25 Captivating Dave Goldberg Quotes

Dave Goldberg was an American management consultant and businessman. Founder of LAUNCH media and CEO of SurveyMonkey, Goldberg was married to Sheryl Sandberg the COO of Facebook. Having died traumatically from an exercising accident while visiting Mexico, Goldberg left two children and an incredible legacy behind. Here is a look at some of the most defining Dave Goldberg quotes ever documented.

“A thing is symmetrical if there is something you can do to it so that after you have finished doing it, it looks the same as before.”

“‘Cosmopolitan’ used to publish five covers across the U.S. so that if one was unpopular, it wouldn’t tank their entire sales.”

“For me, going home at 5:30 is as much about my own choices, but also giving my team those choices, too.”

“I am at home with my kids from 6 to 8. If I have a work dinner, I’ll schedule to have dinner after 8. But we’re working at night. You’ll get plenty of emails from me post-8 P.M. when my kids go to bed.”

“I go home, I have dinner with my wife and kids, and after my kids go to bed, I’m back online doing stuff.”

“I just find that people can waste a lot of time in meetings, so I try to restrict meetings to the minimum that they need to be. But I have lots of time in my day where I am available to have informal conversations, where I grab someone to talk, and people can just walk up to my desk and talk to me.”


“I made my kids into Viking fans, so they will carry their misery with them, too. A little disappointment in life goes a long way.”

“I really like the mission at SurveyMonkey, which is, we help people make better decisions. It’s just a great thing.”

“I run the largest survey company in the world. It just so happens to be the second-largest company run by someone in my house.”

“I save everything up until Sunday night because if I start sending emails on Saturday afternoon, then people have to start responding to me on Saturday afternoon and Sunday morning.”

“I started my business with my best friend from high school.”

“I think Salesforce, going public very early on before they were profitable, it made a lot of sense for them because it got customers comfortable that these guys were going to have capital and be transparent about their business.”

“I want to go public because I have the right reason to go public – because the benefits outweigh the costs.”

“If you use your old business models to restrict people, they’re going to find ways to get that content the way they want it.”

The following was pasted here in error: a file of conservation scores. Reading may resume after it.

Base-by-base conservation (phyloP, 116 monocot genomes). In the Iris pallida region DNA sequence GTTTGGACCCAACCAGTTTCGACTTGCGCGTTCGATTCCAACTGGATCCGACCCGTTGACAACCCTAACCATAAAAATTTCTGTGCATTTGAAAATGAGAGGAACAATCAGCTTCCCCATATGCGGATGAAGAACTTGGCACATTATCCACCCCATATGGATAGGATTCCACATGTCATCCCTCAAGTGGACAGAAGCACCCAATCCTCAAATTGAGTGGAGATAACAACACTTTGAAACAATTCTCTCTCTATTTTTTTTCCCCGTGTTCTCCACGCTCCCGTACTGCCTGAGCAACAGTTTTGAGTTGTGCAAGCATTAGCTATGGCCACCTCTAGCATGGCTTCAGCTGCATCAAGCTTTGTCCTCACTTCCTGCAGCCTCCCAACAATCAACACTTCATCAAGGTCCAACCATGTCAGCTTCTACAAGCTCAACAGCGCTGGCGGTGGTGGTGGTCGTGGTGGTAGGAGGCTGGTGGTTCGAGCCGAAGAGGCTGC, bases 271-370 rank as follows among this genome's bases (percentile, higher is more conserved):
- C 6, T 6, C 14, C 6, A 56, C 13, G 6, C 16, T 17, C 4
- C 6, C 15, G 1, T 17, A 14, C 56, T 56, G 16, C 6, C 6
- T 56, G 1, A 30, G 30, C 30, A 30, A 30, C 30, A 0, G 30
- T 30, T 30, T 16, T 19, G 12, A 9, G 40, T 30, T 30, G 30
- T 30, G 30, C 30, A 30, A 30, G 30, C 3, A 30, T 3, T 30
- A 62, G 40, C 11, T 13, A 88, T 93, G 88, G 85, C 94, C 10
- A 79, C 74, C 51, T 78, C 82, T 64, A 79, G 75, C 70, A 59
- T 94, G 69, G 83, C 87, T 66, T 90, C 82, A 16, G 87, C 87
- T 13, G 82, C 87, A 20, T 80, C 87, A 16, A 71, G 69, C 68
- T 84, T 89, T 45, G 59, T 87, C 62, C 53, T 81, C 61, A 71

“In general, you don’t want competitors to understand your business outside of telling people your revenue and profitability numbers.”

“It is only slightly overstating the case to say that physics is the study of symmetry.”

“My closest adviser is my wife. It’s nice to have one of the smartest people in business as your life partner, and someone you have dinner with and breakfast with.”

“One of the most talented, smartest people happens to be my wife, so I can get great advice from her. She obviously knows me incredibly well and what I’m going through. I don’t know that I’ve been as helpful to her as she has been to me.”

“Sometimes the things you decide not to do are actually the biggest things to do in your career.”

“The NBC using us on air is a great endorsement of quality.”

“There’s not a whole lot of advantage for a company to be public.”

“Things are bad in 2001 at Yahoo. There’s been layoffs, restructuring, lots of people left.”

“We saw that our customers required help beyond the data sets they had and that they could benefit from a wider opinion.”

“When you’re friends with someone, you can’t just go out to dinner and say ‘O.K., now this is a date.’ You’ve got to do something very different.”

“You want to hire great people and give them the opportunity to fail. You need to let them figure things out as they go along. If they fail repeatedly, then you probably have to find a different person, but if you don’t let people have that opportunity to fail, they don’t get to learn and grow and try things.”

Here is a look at the life and success of SurveyMonkey as credited to its CEO Dave Goldberg.